I guess I'm not the only one who enjoys walking through the food courts at the mall and collecting free chicken samples. There's at least one shopping center in South Florida -- Dolphin Mall, if you're curious -- where you can go from one end of the food court to the other and walk away with no less than six toothpicks adorned with various bits of poultry. After you've downed your bites of fried, teriyaki, bourbon, BBQ, and orange chicken, you may not have much of an appetite left!
This week, Sirius XM Radio
Is this desperation? No. It's brilliant.
Premium movie channels do this kind of promotion all the time, with their "open house" windows. Offering just a few days of access is a way to add some more paying subscribers. And the Stern strategy makes perfect sense at Sirius XM.
- It wasn't until last fall, after the merger was completed between Sirius and XM, that a "Best Of" package was even available. Since then, XM subscribers have been able to pay $4 more a month for access to a few Sirius exclusive channels, including Howard 100 and Howard 101. This campaign might help remind them.
- Stern kissed Viacom
(NYSE:VIA)goodbye in December of 2005, so it's been several years since many XM subscribers have had free, legal access to Stern's on-air antics.
- XM listeners may not even be aware that Stern isn't running a one-man show. The shock jock has recruited other renegade radio personalities to fill up the programming block on his channels.
- Satellite radio was originally a growth story at the retail level, where consumers had to choose between the rival services. With automakers as the big satellite-radio pushers, retail subscriber numbers have been shrinking for several quarters now, and those who are buying cars don't even get a choice of services in most cases. Buy a Ford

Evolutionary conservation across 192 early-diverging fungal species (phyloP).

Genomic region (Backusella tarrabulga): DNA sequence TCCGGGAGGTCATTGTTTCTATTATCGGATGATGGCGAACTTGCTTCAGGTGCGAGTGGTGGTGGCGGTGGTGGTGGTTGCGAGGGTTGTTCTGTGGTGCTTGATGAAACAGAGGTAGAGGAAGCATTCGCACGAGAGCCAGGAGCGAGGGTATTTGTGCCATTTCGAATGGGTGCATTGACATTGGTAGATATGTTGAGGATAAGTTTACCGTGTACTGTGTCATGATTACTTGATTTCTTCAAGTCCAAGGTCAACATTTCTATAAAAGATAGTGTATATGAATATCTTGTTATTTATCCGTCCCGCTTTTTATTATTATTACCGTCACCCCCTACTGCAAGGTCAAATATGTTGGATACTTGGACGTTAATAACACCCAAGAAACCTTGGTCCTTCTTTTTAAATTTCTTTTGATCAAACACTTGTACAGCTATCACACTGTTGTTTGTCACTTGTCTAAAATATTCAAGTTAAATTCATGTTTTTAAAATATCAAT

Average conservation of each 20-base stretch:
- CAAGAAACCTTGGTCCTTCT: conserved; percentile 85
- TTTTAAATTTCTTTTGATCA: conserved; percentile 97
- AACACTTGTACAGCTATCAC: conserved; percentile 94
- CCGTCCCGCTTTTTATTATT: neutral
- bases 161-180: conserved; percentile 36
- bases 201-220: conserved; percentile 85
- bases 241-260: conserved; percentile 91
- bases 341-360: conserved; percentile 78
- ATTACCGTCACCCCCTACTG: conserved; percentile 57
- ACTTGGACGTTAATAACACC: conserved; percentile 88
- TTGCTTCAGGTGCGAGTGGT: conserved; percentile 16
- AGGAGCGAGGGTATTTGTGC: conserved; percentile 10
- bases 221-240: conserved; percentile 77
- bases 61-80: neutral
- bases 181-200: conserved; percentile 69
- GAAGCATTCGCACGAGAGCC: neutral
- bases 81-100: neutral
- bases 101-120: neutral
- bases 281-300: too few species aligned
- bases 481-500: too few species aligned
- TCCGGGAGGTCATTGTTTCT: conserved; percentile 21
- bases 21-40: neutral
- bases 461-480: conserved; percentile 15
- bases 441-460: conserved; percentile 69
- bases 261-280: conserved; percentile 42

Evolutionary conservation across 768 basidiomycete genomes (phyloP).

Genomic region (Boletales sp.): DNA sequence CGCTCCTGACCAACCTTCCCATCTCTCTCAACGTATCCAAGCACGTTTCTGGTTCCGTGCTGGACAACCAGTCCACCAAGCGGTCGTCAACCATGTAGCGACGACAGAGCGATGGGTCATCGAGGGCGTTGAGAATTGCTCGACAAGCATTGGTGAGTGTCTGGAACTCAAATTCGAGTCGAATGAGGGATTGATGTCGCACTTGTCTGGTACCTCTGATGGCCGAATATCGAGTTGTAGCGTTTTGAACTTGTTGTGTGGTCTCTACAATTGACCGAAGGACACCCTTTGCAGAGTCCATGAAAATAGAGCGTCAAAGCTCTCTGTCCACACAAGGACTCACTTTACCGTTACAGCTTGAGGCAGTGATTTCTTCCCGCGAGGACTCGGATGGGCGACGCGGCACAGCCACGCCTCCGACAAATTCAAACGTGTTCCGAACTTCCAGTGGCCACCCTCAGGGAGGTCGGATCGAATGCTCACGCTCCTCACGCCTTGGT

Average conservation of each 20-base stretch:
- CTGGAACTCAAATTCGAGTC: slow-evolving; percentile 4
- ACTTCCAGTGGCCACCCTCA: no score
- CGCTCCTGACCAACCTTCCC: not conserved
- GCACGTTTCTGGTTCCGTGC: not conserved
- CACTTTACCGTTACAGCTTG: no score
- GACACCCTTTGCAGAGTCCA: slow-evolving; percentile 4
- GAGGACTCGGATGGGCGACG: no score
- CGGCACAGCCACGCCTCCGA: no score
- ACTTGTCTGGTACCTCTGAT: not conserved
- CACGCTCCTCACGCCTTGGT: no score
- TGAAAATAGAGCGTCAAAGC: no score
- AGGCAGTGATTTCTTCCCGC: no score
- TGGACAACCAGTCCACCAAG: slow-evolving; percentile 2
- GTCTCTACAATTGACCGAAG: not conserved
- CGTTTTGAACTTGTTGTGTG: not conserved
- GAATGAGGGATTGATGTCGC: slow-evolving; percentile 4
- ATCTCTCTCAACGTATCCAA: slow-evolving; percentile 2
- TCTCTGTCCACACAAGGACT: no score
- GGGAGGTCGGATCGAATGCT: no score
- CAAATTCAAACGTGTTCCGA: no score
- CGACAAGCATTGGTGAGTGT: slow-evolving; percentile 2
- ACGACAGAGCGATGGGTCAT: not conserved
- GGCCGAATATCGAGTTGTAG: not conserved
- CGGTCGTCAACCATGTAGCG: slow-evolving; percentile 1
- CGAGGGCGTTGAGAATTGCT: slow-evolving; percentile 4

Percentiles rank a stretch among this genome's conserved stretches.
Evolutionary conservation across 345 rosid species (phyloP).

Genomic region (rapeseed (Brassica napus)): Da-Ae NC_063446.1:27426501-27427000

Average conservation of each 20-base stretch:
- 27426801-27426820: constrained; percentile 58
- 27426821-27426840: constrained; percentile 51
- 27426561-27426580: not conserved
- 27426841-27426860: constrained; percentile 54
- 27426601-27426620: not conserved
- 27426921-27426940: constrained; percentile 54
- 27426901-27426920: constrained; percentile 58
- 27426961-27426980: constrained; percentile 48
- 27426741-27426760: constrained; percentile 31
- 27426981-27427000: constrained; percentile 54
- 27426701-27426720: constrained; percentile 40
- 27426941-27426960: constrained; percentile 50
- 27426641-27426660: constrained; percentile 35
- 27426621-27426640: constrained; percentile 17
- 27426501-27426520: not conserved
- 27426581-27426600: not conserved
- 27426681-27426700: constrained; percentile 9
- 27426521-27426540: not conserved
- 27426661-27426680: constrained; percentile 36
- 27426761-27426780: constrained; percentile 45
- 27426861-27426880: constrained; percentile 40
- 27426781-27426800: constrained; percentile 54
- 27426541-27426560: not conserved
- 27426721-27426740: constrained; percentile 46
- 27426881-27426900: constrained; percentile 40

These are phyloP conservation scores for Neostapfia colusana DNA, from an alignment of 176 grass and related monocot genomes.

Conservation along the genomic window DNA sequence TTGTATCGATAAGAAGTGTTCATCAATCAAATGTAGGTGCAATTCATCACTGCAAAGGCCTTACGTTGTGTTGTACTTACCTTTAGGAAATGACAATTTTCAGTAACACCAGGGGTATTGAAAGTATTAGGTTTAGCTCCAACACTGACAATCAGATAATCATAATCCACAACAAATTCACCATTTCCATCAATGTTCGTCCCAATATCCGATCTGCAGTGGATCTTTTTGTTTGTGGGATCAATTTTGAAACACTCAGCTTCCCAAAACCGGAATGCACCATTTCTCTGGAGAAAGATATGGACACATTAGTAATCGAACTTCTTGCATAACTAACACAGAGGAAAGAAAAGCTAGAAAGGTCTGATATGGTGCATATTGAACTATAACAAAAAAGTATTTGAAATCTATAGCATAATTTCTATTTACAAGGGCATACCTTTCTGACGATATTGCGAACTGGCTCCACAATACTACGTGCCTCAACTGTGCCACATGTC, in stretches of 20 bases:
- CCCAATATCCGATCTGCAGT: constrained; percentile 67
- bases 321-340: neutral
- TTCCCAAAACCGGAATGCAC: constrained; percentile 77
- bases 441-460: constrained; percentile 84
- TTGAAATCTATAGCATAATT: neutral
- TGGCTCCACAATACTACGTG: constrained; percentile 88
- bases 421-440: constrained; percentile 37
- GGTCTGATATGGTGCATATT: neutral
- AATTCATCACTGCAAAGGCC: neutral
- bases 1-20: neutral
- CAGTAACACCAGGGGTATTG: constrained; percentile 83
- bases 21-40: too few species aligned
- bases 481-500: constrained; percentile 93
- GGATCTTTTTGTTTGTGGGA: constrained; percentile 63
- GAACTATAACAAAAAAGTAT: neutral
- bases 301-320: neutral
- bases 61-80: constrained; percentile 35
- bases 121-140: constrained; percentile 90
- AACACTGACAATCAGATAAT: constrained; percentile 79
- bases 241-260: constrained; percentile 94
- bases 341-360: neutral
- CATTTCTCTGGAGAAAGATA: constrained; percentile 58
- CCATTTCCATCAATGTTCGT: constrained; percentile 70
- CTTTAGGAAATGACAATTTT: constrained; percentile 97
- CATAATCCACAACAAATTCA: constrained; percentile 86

(NYSE:F), get Sirius and Stern. But buy a General Motors (NYSE:GM)car, and you get XM and no Stern. Brand-specific fans can naturally resort to aftermarket switches, but the choices are no longer equal in cost or simplicity.
Sirius XM would love to walk away from this week's freebie with a horde of new Stern fans. It hasn't revealed how many $16.99 "Best Of" packages have sold since launching the service, but it's probably not a lot. Average revenue per subscriber has dipped over the past year.
If this experiment is successful, though, it's just a matter of time before XM stars such as Oprah Winfrey or Virus 202's Ron & Fez and Opie & Anthony have a chance to shine on Sirius. The next evolutionary step in handing out the sonic toothpicks would be to beam out select programming to deactivated receivers. That's when chickens would learn to fly.
More news than static on Sirius XM:
Longtime Fool contributor Rick Munarriz subscribes to both XM and Sirius, but he owns no shares in any of the companies in this story. He is also part of the Rule Breakers newsletter research team, seeking out tomorrow's ultimate growth stocks a day early. The Fool has a disclosure policy.